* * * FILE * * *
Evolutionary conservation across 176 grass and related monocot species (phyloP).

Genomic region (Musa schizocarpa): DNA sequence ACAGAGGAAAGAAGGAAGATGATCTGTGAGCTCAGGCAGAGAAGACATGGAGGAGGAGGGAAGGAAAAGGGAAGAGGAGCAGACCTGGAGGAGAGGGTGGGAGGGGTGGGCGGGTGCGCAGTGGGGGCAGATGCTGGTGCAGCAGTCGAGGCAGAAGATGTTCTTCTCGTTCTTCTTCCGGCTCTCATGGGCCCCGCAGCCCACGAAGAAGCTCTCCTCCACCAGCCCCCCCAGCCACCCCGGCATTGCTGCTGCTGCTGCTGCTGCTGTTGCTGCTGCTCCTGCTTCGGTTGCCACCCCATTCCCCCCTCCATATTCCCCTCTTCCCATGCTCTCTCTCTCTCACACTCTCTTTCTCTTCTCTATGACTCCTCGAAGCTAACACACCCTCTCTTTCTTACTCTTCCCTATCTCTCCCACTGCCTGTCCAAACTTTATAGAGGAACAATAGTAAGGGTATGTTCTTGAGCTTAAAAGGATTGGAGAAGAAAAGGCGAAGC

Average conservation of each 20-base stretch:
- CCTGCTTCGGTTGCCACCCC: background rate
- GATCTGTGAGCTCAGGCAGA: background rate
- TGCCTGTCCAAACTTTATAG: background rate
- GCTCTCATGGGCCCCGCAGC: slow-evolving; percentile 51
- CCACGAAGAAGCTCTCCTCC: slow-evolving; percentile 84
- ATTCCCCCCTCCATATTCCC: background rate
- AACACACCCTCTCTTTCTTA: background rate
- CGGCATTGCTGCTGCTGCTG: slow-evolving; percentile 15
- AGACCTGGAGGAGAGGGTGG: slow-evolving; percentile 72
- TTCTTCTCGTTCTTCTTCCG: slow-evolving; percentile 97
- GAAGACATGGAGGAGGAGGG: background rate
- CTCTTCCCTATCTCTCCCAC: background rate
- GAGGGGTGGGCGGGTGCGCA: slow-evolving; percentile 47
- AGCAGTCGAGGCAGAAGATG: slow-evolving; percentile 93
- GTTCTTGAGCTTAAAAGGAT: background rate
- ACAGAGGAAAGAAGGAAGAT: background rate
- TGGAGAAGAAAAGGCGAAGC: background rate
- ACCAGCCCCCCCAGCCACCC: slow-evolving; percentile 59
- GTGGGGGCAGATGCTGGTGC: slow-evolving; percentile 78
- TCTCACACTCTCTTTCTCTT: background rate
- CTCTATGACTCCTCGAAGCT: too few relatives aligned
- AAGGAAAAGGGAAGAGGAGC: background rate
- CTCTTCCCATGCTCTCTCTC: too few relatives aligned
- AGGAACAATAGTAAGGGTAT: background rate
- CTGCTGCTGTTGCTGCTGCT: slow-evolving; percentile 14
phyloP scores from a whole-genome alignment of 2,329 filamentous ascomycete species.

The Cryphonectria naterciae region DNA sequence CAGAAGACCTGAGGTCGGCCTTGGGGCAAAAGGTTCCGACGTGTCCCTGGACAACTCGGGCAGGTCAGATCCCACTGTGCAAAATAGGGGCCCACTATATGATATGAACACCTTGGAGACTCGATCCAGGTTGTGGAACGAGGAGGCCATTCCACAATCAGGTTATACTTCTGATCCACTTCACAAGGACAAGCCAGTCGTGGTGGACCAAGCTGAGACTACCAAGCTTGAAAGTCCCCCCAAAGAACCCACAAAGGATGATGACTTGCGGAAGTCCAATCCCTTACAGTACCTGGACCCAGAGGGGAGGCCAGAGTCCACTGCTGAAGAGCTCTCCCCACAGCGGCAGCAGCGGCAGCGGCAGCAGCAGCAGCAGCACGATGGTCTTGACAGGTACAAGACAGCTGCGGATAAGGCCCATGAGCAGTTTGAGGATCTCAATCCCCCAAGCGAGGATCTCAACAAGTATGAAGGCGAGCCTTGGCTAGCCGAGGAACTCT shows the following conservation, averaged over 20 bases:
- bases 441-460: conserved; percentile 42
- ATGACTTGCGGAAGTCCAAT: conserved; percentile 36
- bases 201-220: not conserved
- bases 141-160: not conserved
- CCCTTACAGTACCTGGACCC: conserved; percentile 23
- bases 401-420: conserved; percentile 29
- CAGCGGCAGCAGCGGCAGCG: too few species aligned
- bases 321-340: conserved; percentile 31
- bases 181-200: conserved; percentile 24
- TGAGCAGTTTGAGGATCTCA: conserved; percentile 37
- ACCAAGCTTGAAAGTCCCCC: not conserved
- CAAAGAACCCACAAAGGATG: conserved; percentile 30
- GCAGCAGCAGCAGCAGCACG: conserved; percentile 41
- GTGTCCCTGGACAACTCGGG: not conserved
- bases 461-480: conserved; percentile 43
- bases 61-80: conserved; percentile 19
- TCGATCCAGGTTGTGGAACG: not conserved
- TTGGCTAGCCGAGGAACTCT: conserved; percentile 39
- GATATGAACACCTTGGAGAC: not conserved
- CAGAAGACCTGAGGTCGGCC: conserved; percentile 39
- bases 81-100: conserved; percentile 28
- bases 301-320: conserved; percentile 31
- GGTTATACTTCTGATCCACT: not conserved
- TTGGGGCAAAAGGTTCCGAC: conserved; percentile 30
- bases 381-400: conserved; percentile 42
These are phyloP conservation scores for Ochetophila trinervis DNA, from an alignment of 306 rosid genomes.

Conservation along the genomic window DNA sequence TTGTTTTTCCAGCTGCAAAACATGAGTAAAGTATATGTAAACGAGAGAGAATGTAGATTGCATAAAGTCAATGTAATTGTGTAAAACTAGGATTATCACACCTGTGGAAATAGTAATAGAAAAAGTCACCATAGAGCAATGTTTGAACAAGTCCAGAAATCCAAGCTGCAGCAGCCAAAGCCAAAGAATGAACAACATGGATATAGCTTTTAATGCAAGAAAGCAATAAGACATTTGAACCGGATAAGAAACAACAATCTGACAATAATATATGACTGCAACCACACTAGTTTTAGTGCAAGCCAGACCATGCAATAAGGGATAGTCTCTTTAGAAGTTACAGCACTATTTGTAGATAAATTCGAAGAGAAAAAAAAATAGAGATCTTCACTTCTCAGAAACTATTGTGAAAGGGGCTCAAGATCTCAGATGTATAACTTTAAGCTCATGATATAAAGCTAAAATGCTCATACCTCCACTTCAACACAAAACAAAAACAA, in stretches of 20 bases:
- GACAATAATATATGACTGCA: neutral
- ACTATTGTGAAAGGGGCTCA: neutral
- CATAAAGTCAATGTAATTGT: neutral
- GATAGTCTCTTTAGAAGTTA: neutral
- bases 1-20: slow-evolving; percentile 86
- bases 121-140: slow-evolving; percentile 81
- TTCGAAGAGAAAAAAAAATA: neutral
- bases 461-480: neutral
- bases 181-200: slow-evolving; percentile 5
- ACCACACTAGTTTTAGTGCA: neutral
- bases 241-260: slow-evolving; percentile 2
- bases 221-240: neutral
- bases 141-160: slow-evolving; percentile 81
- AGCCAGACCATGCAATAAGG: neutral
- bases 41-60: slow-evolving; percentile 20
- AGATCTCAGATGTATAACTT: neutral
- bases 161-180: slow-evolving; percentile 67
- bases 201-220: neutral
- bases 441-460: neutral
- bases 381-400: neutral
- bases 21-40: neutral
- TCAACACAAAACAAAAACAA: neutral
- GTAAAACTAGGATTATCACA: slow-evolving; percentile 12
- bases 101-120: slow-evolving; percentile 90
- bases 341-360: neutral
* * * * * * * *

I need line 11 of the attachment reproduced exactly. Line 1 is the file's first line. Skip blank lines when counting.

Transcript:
- CGGCATTGCTGCTGCTGCTG: slow-evolving; percentile 15